It comes from an old pal, Louise Owens, who offered many words of wisdom when I started doing this all those years ago. Louise runs a bar now, the famed Windmill Lounge in Dallas, and has been kind enough to host a cheap wine book signing from 5-7 p.m. on Wednesday. She’ll also have great cheap wine, to say nothing of the many legendary Windmill habitues who will be on hand.
Tag Archives: cheap wine book
Tom Stevenson is a British wine writer and critic best known for his work with pricey and high-end wines, and especially Champagne. So what’s he doing writing a book that rates hundreds of wines with an emphasis on value, and where cheap wines are allowed to shine?
Inevitably the most widely available wines include many of the cheapest brands, an area of wine habitually avoided by critics. As such wines are almost exclusively purchased by most wine drinkers, those critics (myself included) have effectively disenfranchised most wine consumers. That is something I want to correct. …
Welcome to the fight, Tom.
This makes “Buy the Right Wine Every Time” (Sterling Epicure, $14.95) the ideal complement to the cheap wine book. I didn’t want to list wines, which is what the blog is for. Stevenson does, and includes not only Winestream Media favorites like Cakebread and Dom Perignon, but lots and lots of cheap wine, including $10 Hall of Fame mainstays like Bogle and Seguras Viudas. It even includes — gasp — favorable entries for white zinfandel, which surprised even Stevenson.
The ratings list 382 wines by price and “recommended,” “highly recommended,” and “to die for.” They mostly avoid winespeak (though comparing the Santa Rita sauvignon blanc to nettles probably won’t help most $10 wine drinkers), and include a much welcome link to similar wines, the goal being to help readers try something different. That’s such a good idea that I think I’ll steal it for the blog.
Most importantly, and the true genius of the book, is that the wines, whether cheap or expensive, are “widely available.” This is a refreshing approach given all the upset about wine availability these days. The drawback is that a lot of very ordinary cheap wine is included, and probably too much from Australia, but it points to the difficulties availability presents to those of us who have to buy wine. My only criticism of the book: Not enough rose, and no roses from Spain or the U.S.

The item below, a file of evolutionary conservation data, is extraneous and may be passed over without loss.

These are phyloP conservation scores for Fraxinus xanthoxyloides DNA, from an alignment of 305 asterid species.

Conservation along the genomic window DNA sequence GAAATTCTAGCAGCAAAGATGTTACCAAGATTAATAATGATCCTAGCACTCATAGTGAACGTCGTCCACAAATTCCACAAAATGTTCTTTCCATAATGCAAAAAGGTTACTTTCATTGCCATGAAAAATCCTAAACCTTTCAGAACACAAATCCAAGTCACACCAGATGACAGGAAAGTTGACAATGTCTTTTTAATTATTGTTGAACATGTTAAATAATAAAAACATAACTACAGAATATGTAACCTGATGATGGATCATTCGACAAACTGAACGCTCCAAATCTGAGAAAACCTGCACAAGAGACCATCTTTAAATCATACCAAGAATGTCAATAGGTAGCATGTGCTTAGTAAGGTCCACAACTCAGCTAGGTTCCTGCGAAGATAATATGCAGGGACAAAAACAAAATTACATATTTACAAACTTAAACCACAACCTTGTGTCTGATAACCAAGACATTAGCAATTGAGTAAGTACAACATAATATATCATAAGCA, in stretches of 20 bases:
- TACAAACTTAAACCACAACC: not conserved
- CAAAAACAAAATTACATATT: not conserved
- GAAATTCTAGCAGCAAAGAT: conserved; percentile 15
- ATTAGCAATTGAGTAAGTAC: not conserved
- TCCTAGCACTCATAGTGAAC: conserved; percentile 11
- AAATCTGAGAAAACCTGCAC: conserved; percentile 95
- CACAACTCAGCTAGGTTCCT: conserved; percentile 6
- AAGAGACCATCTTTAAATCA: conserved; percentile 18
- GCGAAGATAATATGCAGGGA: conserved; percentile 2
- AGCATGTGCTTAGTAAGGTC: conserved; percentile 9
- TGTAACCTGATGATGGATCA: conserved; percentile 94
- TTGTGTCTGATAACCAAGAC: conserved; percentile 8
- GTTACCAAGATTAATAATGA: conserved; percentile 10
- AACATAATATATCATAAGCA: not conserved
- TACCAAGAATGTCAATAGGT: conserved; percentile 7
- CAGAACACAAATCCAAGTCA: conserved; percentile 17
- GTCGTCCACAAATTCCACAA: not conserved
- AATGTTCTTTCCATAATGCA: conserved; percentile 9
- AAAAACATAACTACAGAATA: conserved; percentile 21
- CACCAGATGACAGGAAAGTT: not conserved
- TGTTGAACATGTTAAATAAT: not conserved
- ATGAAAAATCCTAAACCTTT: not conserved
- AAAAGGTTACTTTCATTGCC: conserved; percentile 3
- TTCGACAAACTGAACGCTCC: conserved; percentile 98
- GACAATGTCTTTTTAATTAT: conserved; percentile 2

That someone like Stevenson has discovered that cheap wine is part of the wine world — and that it is one key to spreading the gospel of wine — is just another indication that the wine world has changed for the better. And who doesn’t want that?
Five things consumers told me during the cheap wine book tours, from last fall through this month:
1. They’re really, really tired of overpriced restaurant wine. I heard this a lot, but one instance stood out. Phil Cobb, the legendary Dallas restaurateur, was at one of the signings, and he asked me why restaurants charge so much money for wine. He said he always thought 2 1/2 times wholesale was a fair markup, but he sees prices that are much higher than that — including the $50 he paid recently. If Cobb, who can afford it and knows how the system works, thinks restaurant wine prices are too high, imagine what the others told me. So why haven’t restaurants figured this out?
2. White wine is for women, red wine is for men. This is something, despite all of the writing I do about wine marketing, that never occurred to me, and I’m still not sure I believe it. But a couple of El Centro College culinary students said that’s the way it seems to them, and they made a convincing argument. Look at the some of the best-selling brands and their names — Barefoot, Cupcake, Little Black Dress — and their biggest selling wines. Not too masculine, are they? For another, they said, look at pinot grigio, which skews heavily toward women.
3. Stop recommending wines that aren’t available. Yes, even the WC, who understands availability better than most, goofed up here. We tasted the 2012 Charles & Charles rose during my seminar at the American Wine Society conference, and a woman asked me where she could buy it. This vintage is sold out, I said, but the 2013 will be out in the spring. If it’s sold out, she said, and she looked like my mom the last time I messed up her kitchen when the food processor went blewy, then why did we taste it?
4. Don’t confuse me; just tell me what it tastes like. Consumers may or may not like scores (I heard both sides), but at least scores make it easier to buy wine. What doesn’t is the winespeak many of them find when they Goggle a wine they want to buy. One of the biggest laughs I got, every time, was my parody of post-modern wine writing, with its vanilla and leather and pomegranate descriptors.
5. How come we never knew about sparkling wine and rose? Consumers, who thought all sparkling wine was French and expensive, and that pink wine was sweet and un-manly, have embraced each with an enthusiasm that makes me almost giddy. That they’re willing to try each, let alone enjoy it, speaks to how far we’ve come in getting them off the California varietal merry-go-round.